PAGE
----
WASHINGTON -- Egypt's Christian minority has experienced a "sharp escalation" in violent attacks at the hands of Islamic extremists under President Abdel Fattah el-Sisi's watch, declared the vice-president of an advocacy group for the Egyptian Christian minority during a congressional panel. On Thursday, Reps. Steve King (R-IA) and Louie Gohmert (R-TX), along with Dr. Walid Phares, a national security expert who served as a top foreign affairs adviser to President Donald Trump, hosted a panel aimed at condemning the genocide of ethnoreligious minorities in the Middle East.
The focus of the event was to commemorate the one-year anniversary of the U.S. Department of State's official declaration that the Islamic State (ISIS/ISIL) is committing genocide against ethno-religious minority groups in the Middle East, including Christians.
During the panel, Caroline Doss, an Egyptian-American immigration lawyer who specializes in Coptic asylum cases and serves as the vice-president of Coptic Solidarity, said:
Since 2011, there has been a sharp escalation in violence perpetrated against Coptic Christians [in Egypt]. We have seen many churches burned and we have seen many Christian homes and businesses also burned. Unfortunately, that violence has only continued to increase.
The lack of prosecutions. The lack of protection for this [Christian] minority has allowed this extremism and violence to fester and grow to the point where it is today.
As the country's military chief, Sisi led the public movement in July 2013 to overthrow Egyptian President Mohamed Morsi, a Muslim Brotherhood leader. Sisi became president later that year.
"The Islamic extremists feel they can target these people [Christians] because they know they are not protected," declared Doss, adding:
The Egyptian government has failed time and time and time again to provide basic protection for these people [Christians].
The Christians that I speak to on a daily basis that are coming to the U.S. to seek asylum -- they don't want to leave their country. They're not happy to leave. They wish they can stay. They love Egypt, but unfortunately, they feel that Egypt doesn't love them.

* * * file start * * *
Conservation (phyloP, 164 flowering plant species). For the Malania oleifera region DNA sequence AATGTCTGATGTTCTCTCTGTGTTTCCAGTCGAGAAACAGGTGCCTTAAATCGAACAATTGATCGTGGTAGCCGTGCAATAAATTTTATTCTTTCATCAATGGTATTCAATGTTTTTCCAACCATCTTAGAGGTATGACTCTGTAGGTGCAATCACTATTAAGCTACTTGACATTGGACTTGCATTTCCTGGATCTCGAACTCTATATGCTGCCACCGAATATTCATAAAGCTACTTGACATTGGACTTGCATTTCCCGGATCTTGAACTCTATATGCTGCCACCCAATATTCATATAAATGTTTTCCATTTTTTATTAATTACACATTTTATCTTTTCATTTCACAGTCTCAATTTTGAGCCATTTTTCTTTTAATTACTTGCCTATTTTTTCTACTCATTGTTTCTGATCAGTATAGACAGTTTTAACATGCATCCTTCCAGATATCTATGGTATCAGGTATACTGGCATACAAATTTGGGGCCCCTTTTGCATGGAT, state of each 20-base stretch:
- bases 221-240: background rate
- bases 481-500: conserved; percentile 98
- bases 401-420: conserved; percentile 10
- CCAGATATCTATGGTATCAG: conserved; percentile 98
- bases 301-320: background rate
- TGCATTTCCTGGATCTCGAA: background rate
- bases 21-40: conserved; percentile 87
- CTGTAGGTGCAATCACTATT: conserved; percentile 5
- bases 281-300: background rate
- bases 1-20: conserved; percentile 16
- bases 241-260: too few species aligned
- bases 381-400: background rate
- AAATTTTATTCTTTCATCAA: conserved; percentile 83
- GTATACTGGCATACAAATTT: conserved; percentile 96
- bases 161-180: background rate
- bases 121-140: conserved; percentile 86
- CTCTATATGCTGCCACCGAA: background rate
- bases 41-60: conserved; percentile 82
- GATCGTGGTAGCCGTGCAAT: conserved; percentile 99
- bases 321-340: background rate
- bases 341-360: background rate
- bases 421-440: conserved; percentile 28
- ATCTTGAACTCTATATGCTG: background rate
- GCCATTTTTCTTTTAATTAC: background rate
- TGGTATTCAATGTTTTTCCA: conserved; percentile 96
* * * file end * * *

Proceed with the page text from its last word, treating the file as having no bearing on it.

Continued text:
Doss noted that there have been "almost no prosecutions" of Islamic extremists who have attacked members of the Christian minority in recent years.
The Christian minority advocate suggested that the "climate of impunity" has grown under President Sisi.
In 2016 alone, "several churches [were] burned" and "many homes looted" with "no reaction from the government," she noted.
"On this one horrible day in June 2016, 80 Christian homes were looted and burned in an area near Alexandria," Doss pointed out.
In response, she said, the government arrested 12 people: six Muslims and six Christians.
"The six Muslims were released, and the six Christians were kept in custody... because they were praying without a permit," she added. "That leaves the Christians obviously feeling more helpless, more hopeless, and the Islamic militants more emboldened."
Doss highlighted the recently forced displacement of the Coptic Christian minority in the northern Sinai area of Egypt.
"There have been hundreds of families that have left in the last few weeks, but over the last five years, since 2011, four out of 5,000 Christians that were living there have fled," she mentioned. "So it isn't just a problem that developed in the last few weeks, but it's been something that's been going on for years."
"The group that has been targeting the Christians in the last few weeks in this one area [northern Sinai] has claimed affiliation with ISIS... but this has been going on for years -- way before ISIS claimed credit or even came to that region," added Doss.